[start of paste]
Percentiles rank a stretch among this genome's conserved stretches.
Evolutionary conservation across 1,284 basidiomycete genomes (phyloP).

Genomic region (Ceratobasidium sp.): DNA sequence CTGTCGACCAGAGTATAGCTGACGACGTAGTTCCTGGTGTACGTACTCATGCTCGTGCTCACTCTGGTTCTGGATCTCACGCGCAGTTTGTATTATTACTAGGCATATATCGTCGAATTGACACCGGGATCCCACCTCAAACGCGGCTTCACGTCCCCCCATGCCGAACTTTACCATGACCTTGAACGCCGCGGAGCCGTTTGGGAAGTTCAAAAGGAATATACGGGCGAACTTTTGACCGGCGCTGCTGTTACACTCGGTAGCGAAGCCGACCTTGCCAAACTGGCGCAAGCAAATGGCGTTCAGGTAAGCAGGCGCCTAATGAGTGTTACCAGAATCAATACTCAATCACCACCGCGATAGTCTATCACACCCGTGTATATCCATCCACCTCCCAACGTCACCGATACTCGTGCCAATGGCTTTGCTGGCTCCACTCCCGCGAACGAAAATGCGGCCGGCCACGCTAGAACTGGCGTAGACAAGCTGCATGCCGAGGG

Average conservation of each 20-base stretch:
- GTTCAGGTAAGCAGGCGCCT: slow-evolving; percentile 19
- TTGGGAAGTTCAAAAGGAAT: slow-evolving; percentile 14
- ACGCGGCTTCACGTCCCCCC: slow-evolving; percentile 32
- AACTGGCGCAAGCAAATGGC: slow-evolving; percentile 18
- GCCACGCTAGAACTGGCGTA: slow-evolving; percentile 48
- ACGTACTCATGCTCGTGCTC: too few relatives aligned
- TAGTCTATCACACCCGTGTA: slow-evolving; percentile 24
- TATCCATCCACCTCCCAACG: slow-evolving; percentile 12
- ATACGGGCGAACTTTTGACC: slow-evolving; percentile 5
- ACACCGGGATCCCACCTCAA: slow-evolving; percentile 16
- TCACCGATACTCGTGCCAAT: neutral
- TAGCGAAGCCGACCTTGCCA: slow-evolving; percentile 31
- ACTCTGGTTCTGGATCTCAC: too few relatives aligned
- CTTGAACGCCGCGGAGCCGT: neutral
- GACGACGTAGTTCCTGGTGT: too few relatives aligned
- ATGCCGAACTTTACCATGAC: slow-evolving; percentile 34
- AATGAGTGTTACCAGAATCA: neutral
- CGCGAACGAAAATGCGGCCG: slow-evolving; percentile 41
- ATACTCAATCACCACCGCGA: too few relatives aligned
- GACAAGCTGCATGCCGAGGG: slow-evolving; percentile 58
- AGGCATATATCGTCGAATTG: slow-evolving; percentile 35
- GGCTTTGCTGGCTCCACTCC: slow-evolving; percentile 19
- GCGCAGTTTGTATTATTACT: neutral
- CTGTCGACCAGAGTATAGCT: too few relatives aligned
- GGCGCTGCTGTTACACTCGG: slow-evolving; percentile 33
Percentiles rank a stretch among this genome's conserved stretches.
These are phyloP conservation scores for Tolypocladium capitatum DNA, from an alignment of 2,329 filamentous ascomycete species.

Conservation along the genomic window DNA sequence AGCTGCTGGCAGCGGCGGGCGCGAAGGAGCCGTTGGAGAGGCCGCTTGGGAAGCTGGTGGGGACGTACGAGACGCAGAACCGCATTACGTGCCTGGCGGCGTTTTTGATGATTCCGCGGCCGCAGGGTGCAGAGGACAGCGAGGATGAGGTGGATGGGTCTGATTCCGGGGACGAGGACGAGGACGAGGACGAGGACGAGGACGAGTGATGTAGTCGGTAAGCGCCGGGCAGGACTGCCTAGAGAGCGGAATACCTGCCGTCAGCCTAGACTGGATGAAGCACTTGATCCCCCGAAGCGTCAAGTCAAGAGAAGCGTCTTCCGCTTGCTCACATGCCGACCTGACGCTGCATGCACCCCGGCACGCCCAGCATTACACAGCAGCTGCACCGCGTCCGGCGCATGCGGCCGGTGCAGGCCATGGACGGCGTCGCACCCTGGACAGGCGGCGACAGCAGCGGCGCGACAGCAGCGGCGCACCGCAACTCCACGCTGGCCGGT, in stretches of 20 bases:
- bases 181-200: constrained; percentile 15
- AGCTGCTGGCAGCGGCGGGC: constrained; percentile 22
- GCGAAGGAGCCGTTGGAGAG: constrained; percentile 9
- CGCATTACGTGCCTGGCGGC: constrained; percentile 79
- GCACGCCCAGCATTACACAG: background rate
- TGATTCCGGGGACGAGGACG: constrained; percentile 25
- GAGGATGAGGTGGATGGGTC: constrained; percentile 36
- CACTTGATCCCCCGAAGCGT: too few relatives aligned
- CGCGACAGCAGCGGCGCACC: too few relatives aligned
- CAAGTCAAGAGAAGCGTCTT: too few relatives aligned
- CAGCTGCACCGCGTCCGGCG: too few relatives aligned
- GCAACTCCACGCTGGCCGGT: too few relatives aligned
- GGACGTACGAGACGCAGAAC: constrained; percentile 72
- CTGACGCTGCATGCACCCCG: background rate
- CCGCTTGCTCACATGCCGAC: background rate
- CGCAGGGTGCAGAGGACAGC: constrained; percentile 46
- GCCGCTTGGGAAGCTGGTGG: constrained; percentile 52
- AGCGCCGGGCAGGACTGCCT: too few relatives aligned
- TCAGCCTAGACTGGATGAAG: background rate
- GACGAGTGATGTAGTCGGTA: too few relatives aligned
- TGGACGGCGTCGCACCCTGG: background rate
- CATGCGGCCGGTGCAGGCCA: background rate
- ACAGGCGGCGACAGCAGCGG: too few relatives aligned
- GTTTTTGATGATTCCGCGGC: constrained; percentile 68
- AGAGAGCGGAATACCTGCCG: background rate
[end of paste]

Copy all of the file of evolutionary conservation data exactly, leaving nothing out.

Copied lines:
Percentiles rank a stretch among this genome's conserved stretches.
Evolutionary conservation across 1,284 basidiomycete genomes (phyloP).

Genomic region (Ceratobasidium sp.): DNA sequence CTGTCGACCAGAGTATAGCTGACGACGTAGTTCCTGGTGTACGTACTCATGCTCGTGCTCACTCTGGTTCTGGATCTCACGCGCAGTTTGTATTATTACTAGGCATATATCGTCGAATTGACACCGGGATCCCACCTCAAACGCGGCTTCACGTCCCCCCATGCCGAACTTTACCATGACCTTGAACGCCGCGGAGCCGTTTGGGAAGTTCAAAAGGAATATACGGGCGAACTTTTGACCGGCGCTGCTGTTACACTCGGTAGCGAAGCCGACCTTGCCAAACTGGCGCAAGCAAATGGCGTTCAGGTAAGCAGGCGCCTAATGAGTGTTACCAGAATCAATACTCAATCACCACCGCGATAGTCTATCACACCCGTGTATATCCATCCACCTCCCAACGTCACCGATACTCGTGCCAATGGCTTTGCTGGCTCCACTCCCGCGAACGAAAATGCGGCCGGCCACGCTAGAACTGGCGTAGACAAGCTGCATGCCGAGGG

Average conservation of each 20-base stretch:
- GTTCAGGTAAGCAGGCGCCT: slow-evolving; percentile 19
- TTGGGAAGTTCAAAAGGAAT: slow-evolving; percentile 14
- ACGCGGCTTCACGTCCCCCC: slow-evolving; percentile 32
- AACTGGCGCAAGCAAATGGC: slow-evolving; percentile 18
- GCCACGCTAGAACTGGCGTA: slow-evolving; percentile 48
- ACGTACTCATGCTCGTGCTC: too few relatives aligned
- TAGTCTATCACACCCGTGTA: slow-evolving; percentile 24
- TATCCATCCACCTCCCAACG: slow-evolving; percentile 12
- ATACGGGCGAACTTTTGACC: slow-evolving; percentile 5
- ACACCGGGATCCCACCTCAA: slow-evolving; percentile 16
- TCACCGATACTCGTGCCAAT: neutral
- TAGCGAAGCCGACCTTGCCA: slow-evolving; percentile 31
- ACTCTGGTTCTGGATCTCAC: too few relatives aligned
- CTTGAACGCCGCGGAGCCGT: neutral
- GACGACGTAGTTCCTGGTGT: too few relatives aligned
- ATGCCGAACTTTACCATGAC: slow-evolving; percentile 34
- AATGAGTGTTACCAGAATCA: neutral
- CGCGAACGAAAATGCGGCCG: slow-evolving; percentile 41
- ATACTCAATCACCACCGCGA: too few relatives aligned
- GACAAGCTGCATGCCGAGGG: slow-evolving; percentile 58
- AGGCATATATCGTCGAATTG: slow-evolving; percentile 35
- GGCTTTGCTGGCTCCACTCC: slow-evolving; percentile 19
- GCGCAGTTTGTATTATTACT: neutral
- CTGTCGACCAGAGTATAGCT: too few relatives aligned
- GGCGCTGCTGTTACACTCGG: slow-evolving; percentile 33
Percentiles rank a stretch among this genome's conserved stretches.
These are phyloP conservation scores for Tolypocladium capitatum DNA, from an alignment of 2,329 filamentous ascomycete species.

Conservation along the genomic window DNA sequence AGCTGCTGGCAGCGGCGGGCGCGAAGGAGCCGTTGGAGAGGCCGCTTGGGAAGCTGGTGGGGACGTACGAGACGCAGAACCGCATTACGTGCCTGGCGGCGTTTTTGATGATTCCGCGGCCGCAGGGTGCAGAGGACAGCGAGGATGAGGTGGATGGGTCTGATTCCGGGGACGAGGACGAGGACGAGGACGAGGACGAGGACGAGTGATGTAGTCGGTAAGCGCCGGGCAGGACTGCCTAGAGAGCGGAATACCTGCCGTCAGCCTAGACTGGATGAAGCACTTGATCCCCCGAAGCGTCAAGTCAAGAGAAGCGTCTTCCGCTTGCTCACATGCCGACCTGACGCTGCATGCACCCCGGCACGCCCAGCATTACACAGCAGCTGCACCGCGTCCGGCGCATGCGGCCGGTGCAGGCCATGGACGGCGTCGCACCCTGGACAGGCGGCGACAGCAGCGGCGCGACAGCAGCGGCGCACCGCAACTCCACGCTGGCCGGT, in stretches of 20 bases:
- bases 181-200: constrained; percentile 15
- AGCTGCTGGCAGCGGCGGGC: constrained; percentile 22
- GCGAAGGAGCCGTTGGAGAG: constrained; percentile 9
- CGCATTACGTGCCTGGCGGC: constrained; percentile 79
- GCACGCCCAGCATTACACAG: background rate
- TGATTCCGGGGACGAGGACG: constrained; percentile 25
- GAGGATGAGGTGGATGGGTC: constrained; percentile 36
- CACTTGATCCCCCGAAGCGT: too few relatives aligned
- CGCGACAGCAGCGGCGCACC: too few relatives aligned
- CAAGTCAAGAGAAGCGTCTT: too few relatives aligned
- CAGCTGCACCGCGTCCGGCG: too few relatives aligned
- GCAACTCCACGCTGGCCGGT: too few relatives aligned
- GGACGTACGAGACGCAGAAC: constrained; percentile 72
- CTGACGCTGCATGCACCCCG: background rate
- CCGCTTGCTCACATGCCGAC: background rate
- CGCAGGGTGCAGAGGACAGC: constrained; percentile 46
- GCCGCTTGGGAAGCTGGTGG: constrained; percentile 52
- AGCGCCGGGCAGGACTGCCT: too few relatives aligned
- TCAGCCTAGACTGGATGAAG: background rate
- GACGAGTGATGTAGTCGGTA: too few relatives aligned
- TGGACGGCGTCGCACCCTGG: background rate
- CATGCGGCCGGTGCAGGCCA: background rate
- ACAGGCGGCGACAGCAGCGG: too few relatives aligned
- GTTTTTGATGATTCCGCGGC: constrained; percentile 68
- AGAGAGCGGAATACCTGCCG: background rate